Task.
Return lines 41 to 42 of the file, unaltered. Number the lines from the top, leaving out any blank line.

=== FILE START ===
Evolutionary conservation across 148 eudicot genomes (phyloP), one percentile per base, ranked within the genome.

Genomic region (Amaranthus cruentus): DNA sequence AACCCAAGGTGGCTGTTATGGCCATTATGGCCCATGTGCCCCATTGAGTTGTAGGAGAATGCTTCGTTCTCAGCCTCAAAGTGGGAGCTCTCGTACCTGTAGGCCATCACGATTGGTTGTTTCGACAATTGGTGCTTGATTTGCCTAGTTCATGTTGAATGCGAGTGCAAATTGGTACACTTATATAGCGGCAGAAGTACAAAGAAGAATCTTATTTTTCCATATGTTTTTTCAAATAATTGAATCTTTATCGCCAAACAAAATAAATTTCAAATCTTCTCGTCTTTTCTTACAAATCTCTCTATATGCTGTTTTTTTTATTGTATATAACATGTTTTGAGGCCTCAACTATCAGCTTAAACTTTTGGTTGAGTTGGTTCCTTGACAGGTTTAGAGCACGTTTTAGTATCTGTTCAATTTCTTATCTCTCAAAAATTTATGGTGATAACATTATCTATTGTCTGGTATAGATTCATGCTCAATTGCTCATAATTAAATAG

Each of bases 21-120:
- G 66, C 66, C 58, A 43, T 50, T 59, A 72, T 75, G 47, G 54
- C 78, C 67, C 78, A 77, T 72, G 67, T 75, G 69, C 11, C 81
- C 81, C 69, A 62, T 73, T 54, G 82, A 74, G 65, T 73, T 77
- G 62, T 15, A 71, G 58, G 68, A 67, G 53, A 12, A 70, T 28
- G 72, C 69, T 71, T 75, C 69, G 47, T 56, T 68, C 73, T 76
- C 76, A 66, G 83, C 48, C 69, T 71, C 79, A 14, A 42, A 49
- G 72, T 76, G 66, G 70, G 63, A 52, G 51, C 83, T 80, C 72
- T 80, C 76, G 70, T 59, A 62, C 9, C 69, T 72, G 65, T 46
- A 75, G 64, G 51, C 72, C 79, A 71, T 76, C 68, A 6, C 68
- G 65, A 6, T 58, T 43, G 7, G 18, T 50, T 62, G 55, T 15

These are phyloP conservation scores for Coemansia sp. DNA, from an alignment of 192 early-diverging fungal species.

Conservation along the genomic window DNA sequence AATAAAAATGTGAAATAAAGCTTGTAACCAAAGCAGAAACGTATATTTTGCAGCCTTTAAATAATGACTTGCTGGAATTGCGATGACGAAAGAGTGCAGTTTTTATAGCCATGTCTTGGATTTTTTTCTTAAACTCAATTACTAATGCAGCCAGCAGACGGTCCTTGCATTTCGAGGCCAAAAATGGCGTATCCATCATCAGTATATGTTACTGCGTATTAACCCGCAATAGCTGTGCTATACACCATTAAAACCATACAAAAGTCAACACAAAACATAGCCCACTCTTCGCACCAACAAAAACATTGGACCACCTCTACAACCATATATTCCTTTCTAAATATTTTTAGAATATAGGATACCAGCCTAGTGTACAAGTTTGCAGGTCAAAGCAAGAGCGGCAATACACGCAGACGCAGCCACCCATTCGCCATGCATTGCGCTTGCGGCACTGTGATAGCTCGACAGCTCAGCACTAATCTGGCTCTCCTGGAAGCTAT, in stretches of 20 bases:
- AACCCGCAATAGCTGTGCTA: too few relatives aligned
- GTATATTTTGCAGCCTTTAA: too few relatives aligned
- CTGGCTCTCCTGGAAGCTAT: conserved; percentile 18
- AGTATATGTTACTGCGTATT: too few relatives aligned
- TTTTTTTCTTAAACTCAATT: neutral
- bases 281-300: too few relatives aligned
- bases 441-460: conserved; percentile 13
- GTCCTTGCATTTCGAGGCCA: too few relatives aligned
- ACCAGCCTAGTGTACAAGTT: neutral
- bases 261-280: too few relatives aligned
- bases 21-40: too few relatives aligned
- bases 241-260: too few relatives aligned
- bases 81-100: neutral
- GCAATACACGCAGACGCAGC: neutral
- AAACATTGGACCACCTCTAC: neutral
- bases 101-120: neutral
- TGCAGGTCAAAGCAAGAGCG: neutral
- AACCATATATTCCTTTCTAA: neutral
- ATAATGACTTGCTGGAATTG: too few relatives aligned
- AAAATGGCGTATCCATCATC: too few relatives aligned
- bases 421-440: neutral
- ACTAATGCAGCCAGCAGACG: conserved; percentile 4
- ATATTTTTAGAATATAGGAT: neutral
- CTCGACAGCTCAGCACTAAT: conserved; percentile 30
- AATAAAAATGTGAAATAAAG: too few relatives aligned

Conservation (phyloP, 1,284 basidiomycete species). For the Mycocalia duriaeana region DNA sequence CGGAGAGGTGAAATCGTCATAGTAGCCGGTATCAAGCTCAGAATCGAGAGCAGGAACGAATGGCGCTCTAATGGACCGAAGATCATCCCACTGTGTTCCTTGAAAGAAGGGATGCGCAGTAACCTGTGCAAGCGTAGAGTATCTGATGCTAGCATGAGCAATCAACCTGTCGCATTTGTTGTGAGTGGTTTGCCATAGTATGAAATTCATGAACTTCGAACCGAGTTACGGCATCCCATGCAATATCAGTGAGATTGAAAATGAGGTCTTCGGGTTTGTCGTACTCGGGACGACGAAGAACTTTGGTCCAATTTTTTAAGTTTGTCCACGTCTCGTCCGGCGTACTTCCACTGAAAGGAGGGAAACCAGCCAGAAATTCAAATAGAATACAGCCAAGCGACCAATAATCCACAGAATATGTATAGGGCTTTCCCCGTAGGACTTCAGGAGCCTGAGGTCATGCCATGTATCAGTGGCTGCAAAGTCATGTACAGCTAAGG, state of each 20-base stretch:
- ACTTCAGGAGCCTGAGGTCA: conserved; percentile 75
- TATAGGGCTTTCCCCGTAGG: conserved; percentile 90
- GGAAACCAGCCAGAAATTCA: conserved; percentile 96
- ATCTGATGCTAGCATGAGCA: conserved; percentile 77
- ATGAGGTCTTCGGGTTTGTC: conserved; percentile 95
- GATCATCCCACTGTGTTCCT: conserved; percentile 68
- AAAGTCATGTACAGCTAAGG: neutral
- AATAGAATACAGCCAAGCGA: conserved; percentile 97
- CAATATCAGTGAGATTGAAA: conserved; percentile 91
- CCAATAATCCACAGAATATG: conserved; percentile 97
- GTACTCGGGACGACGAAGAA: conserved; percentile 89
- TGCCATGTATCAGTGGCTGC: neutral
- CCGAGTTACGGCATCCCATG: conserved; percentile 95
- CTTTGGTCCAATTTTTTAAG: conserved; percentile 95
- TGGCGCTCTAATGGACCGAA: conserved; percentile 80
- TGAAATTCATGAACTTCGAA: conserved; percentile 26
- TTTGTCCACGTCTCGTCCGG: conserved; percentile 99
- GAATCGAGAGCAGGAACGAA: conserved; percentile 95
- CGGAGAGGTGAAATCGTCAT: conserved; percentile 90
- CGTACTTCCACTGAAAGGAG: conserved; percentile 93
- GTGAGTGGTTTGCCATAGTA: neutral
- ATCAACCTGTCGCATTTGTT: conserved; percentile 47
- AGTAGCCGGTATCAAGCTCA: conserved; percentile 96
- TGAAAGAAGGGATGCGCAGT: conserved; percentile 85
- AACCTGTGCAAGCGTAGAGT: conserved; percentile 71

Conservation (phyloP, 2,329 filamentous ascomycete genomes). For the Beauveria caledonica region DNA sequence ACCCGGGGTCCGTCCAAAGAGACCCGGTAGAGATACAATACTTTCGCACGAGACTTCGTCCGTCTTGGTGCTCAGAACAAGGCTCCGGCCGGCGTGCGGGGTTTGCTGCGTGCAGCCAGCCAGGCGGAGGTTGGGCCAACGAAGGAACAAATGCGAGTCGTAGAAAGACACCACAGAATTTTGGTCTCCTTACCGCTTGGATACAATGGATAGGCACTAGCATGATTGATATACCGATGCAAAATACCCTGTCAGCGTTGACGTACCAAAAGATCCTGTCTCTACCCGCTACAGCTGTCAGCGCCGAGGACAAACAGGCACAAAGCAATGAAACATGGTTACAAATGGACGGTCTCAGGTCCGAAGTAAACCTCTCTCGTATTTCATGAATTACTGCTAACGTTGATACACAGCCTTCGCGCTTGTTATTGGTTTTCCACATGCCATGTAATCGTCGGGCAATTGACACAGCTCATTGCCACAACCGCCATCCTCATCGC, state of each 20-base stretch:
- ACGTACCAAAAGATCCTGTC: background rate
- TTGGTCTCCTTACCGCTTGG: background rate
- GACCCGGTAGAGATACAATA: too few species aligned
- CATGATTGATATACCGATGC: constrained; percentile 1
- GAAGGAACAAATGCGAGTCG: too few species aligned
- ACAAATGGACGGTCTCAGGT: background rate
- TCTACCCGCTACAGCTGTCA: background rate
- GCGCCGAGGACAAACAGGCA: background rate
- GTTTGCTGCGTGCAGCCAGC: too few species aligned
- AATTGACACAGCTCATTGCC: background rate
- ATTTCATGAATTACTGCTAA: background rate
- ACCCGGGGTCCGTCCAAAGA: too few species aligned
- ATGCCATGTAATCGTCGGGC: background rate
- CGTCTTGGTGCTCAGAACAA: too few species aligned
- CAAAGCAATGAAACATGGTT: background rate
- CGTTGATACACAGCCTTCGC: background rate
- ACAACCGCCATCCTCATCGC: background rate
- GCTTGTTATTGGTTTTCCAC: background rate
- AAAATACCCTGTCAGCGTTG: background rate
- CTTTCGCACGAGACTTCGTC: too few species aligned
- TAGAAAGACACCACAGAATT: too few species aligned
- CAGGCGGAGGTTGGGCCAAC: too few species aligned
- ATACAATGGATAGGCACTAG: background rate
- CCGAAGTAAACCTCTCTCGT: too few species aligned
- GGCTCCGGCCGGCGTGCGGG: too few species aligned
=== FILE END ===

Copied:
Conservation (phyloP, 1,284 basidiomycete species). For the Mycocalia duriaeana region DNA sequence CGGAGAGGTGAAATCGTCATAGTAGCCGGTATCAAGCTCAGAATCGAGAGCAGGAACGAATGGCGCTCTAATGGACCGAAGATCATCCCACTGTGTTCCTTGAAAGAAGGGATGCGCAGTAACCTGTGCAAGCGTAGAGTATCTGATGCTAGCATGAGCAATCAACCTGTCGCATTTGTTGTGAGTGGTTTGCCATAGTATGAAATTCATGAACTTCGAACCGAGTTACGGCATCCCATGCAATATCAGTGAGATTGAAAATGAGGTCTTCGGGTTTGTCGTACTCGGGACGACGAAGAACTTTGGTCCAATTTTTTAAGTTTGTCCACGTCTCGTCCGGCGTACTTCCACTGAAAGGAGGGAAACCAGCCAGAAATTCAAATAGAATACAGCCAAGCGACCAATAATCCACAGAATATGTATAGGGCTTTCCCCGTAGGACTTCAGGAGCCTGAGGTCATGCCATGTATCAGTGGCTGCAAAGTCATGTACAGCTAAGG, state of each 20-base stretch:
- ACTTCAGGAGCCTGAGGTCA: conserved; percentile 75